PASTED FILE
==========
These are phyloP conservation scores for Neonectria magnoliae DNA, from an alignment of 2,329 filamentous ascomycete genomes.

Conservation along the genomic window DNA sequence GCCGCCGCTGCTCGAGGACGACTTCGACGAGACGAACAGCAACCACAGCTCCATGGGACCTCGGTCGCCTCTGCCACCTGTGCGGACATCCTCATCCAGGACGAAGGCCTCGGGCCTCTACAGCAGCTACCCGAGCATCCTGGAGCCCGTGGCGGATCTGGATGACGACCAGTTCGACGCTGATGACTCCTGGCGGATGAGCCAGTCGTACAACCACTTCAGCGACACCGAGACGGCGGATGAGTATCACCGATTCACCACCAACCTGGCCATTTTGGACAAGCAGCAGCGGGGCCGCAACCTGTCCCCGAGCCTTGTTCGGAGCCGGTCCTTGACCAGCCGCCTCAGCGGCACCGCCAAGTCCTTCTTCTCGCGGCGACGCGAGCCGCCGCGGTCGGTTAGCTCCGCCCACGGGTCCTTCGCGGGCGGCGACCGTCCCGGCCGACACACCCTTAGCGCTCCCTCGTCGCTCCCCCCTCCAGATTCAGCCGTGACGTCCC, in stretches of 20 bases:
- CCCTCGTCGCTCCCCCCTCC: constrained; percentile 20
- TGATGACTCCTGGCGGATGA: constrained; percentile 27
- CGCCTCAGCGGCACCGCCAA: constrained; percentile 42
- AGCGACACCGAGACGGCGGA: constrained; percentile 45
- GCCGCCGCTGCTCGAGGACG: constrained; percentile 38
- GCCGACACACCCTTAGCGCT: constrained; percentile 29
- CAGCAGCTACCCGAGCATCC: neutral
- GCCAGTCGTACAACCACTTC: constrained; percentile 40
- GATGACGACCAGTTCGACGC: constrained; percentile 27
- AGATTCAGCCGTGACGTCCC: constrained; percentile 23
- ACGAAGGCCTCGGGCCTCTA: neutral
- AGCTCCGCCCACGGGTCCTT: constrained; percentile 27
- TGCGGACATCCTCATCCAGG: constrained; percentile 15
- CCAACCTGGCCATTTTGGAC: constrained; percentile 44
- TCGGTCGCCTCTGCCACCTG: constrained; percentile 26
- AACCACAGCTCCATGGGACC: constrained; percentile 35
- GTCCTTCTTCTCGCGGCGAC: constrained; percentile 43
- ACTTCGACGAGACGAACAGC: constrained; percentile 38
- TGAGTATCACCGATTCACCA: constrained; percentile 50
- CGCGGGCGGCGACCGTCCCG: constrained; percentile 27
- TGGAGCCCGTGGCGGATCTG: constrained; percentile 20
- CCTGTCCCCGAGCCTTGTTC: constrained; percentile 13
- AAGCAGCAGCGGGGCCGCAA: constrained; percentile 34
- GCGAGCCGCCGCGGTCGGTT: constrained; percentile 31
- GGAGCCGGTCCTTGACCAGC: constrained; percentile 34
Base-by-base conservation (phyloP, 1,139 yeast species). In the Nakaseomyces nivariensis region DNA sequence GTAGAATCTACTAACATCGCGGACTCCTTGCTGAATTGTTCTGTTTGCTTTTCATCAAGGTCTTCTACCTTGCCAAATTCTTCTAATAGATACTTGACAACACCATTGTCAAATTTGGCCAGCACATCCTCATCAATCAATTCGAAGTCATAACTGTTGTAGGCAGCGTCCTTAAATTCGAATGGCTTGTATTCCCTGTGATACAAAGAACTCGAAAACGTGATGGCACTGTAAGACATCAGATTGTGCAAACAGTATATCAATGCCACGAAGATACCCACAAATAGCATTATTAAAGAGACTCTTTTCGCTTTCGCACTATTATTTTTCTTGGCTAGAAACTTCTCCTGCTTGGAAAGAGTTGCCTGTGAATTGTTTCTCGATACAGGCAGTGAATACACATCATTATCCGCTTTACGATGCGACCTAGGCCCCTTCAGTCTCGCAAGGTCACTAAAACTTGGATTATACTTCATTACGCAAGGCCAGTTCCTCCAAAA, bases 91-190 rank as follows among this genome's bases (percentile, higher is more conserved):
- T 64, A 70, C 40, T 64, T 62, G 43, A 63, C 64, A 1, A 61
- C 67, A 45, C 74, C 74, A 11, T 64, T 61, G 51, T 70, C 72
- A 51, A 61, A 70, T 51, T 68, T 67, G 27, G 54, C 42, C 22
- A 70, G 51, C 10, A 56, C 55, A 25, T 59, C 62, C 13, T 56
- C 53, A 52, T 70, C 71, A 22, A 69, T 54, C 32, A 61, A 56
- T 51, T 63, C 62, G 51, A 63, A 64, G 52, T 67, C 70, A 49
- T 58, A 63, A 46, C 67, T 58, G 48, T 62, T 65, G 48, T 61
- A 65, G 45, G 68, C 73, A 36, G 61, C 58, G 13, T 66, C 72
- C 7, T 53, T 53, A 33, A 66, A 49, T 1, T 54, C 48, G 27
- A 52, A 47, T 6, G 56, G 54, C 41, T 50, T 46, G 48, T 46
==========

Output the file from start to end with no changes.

These are phyloP conservation scores for Neonectria magnoliae DNA, from an alignment of 2,329 filamentous ascomycete genomes.

Conservation along the genomic window DNA sequence GCCGCCGCTGCTCGAGGACGACTTCGACGAGACGAACAGCAACCACAGCTCCATGGGACCTCGGTCGCCTCTGCCACCTGTGCGGACATCCTCATCCAGGACGAAGGCCTCGGGCCTCTACAGCAGCTACCCGAGCATCCTGGAGCCCGTGGCGGATCTGGATGACGACCAGTTCGACGCTGATGACTCCTGGCGGATGAGCCAGTCGTACAACCACTTCAGCGACACCGAGACGGCGGATGAGTATCACCGATTCACCACCAACCTGGCCATTTTGGACAAGCAGCAGCGGGGCCGCAACCTGTCCCCGAGCCTTGTTCGGAGCCGGTCCTTGACCAGCCGCCTCAGCGGCACCGCCAAGTCCTTCTTCTCGCGGCGACGCGAGCCGCCGCGGTCGGTTAGCTCCGCCCACGGGTCCTTCGCGGGCGGCGACCGTCCCGGCCGACACACCCTTAGCGCTCCCTCGTCGCTCCCCCCTCCAGATTCAGCCGTGACGTCCC, in stretches of 20 bases:
- CCCTCGTCGCTCCCCCCTCC: constrained; percentile 20
- TGATGACTCCTGGCGGATGA: constrained; percentile 27
- CGCCTCAGCGGCACCGCCAA: constrained; percentile 42
- AGCGACACCGAGACGGCGGA: constrained; percentile 45
- GCCGCCGCTGCTCGAGGACG: constrained; percentile 38
- GCCGACACACCCTTAGCGCT: constrained; percentile 29
- CAGCAGCTACCCGAGCATCC: neutral
- GCCAGTCGTACAACCACTTC: constrained; percentile 40
- GATGACGACCAGTTCGACGC: constrained; percentile 27
- AGATTCAGCCGTGACGTCCC: constrained; percentile 23
- ACGAAGGCCTCGGGCCTCTA: neutral
- AGCTCCGCCCACGGGTCCTT: constrained; percentile 27
- TGCGGACATCCTCATCCAGG: constrained; percentile 15
- CCAACCTGGCCATTTTGGAC: constrained; percentile 44
- TCGGTCGCCTCTGCCACCTG: constrained; percentile 26
- AACCACAGCTCCATGGGACC: constrained; percentile 35
- GTCCTTCTTCTCGCGGCGAC: constrained; percentile 43
- ACTTCGACGAGACGAACAGC: constrained; percentile 38
- TGAGTATCACCGATTCACCA: constrained; percentile 50
- CGCGGGCGGCGACCGTCCCG: constrained; percentile 27
- TGGAGCCCGTGGCGGATCTG: constrained; percentile 20
- CCTGTCCCCGAGCCTTGTTC: constrained; percentile 13
- AAGCAGCAGCGGGGCCGCAA: constrained; percentile 34
- GCGAGCCGCCGCGGTCGGTT: constrained; percentile 31
- GGAGCCGGTCCTTGACCAGC: constrained; percentile 34
Base-by-base conservation (phyloP, 1,139 yeast species). In the Nakaseomyces nivariensis region DNA sequence GTAGAATCTACTAACATCGCGGACTCCTTGCTGAATTGTTCTGTTTGCTTTTCATCAAGGTCTTCTACCTTGCCAAATTCTTCTAATAGATACTTGACAACACCATTGTCAAATTTGGCCAGCACATCCTCATCAATCAATTCGAAGTCATAACTGTTGTAGGCAGCGTCCTTAAATTCGAATGGCTTGTATTCCCTGTGATACAAAGAACTCGAAAACGTGATGGCACTGTAAGACATCAGATTGTGCAAACAGTATATCAATGCCACGAAGATACCCACAAATAGCATTATTAAAGAGACTCTTTTCGCTTTCGCACTATTATTTTTCTTGGCTAGAAACTTCTCCTGCTTGGAAAGAGTTGCCTGTGAATTGTTTCTCGATACAGGCAGTGAATACACATCATTATCCGCTTTACGATGCGACCTAGGCCCCTTCAGTCTCGCAAGGTCACTAAAACTTGGATTATACTTCATTACGCAAGGCCAGTTCCTCCAAAA, bases 91-190 rank as follows among this genome's bases (percentile, higher is more conserved):
- T 64, A 70, C 40, T 64, T 62, G 43, A 63, C 64, A 1, A 61
- C 67, A 45, C 74, C 74, A 11, T 64, T 61, G 51, T 70, C 72
- A 51, A 61, A 70, T 51, T 68, T 67, G 27, G 54, C 42, C 22
- A 70, G 51, C 10, A 56, C 55, A 25, T 59, C 62, C 13, T 56
- C 53, A 52, T 70, C 71, A 22, A 69, T 54, C 32, A 61, A 56
- T 51, T 63, C 62, G 51, A 63, A 64, G 52, T 67, C 70, A 49
- T 58, A 63, A 46, C 67, T 58, G 48, T 62, T 65, G 48, T 61
- A 65, G 45, G 68, C 73, A 36, G 61, C 58, G 13, T 66, C 72
- C 7, T 53, T 53, A 33, A 66, A 49, T 1, T 54, C 48, G 27
- A 52, A 47, T 6, G 56, G 54, C 41, T 50, T 46, G 48, T 46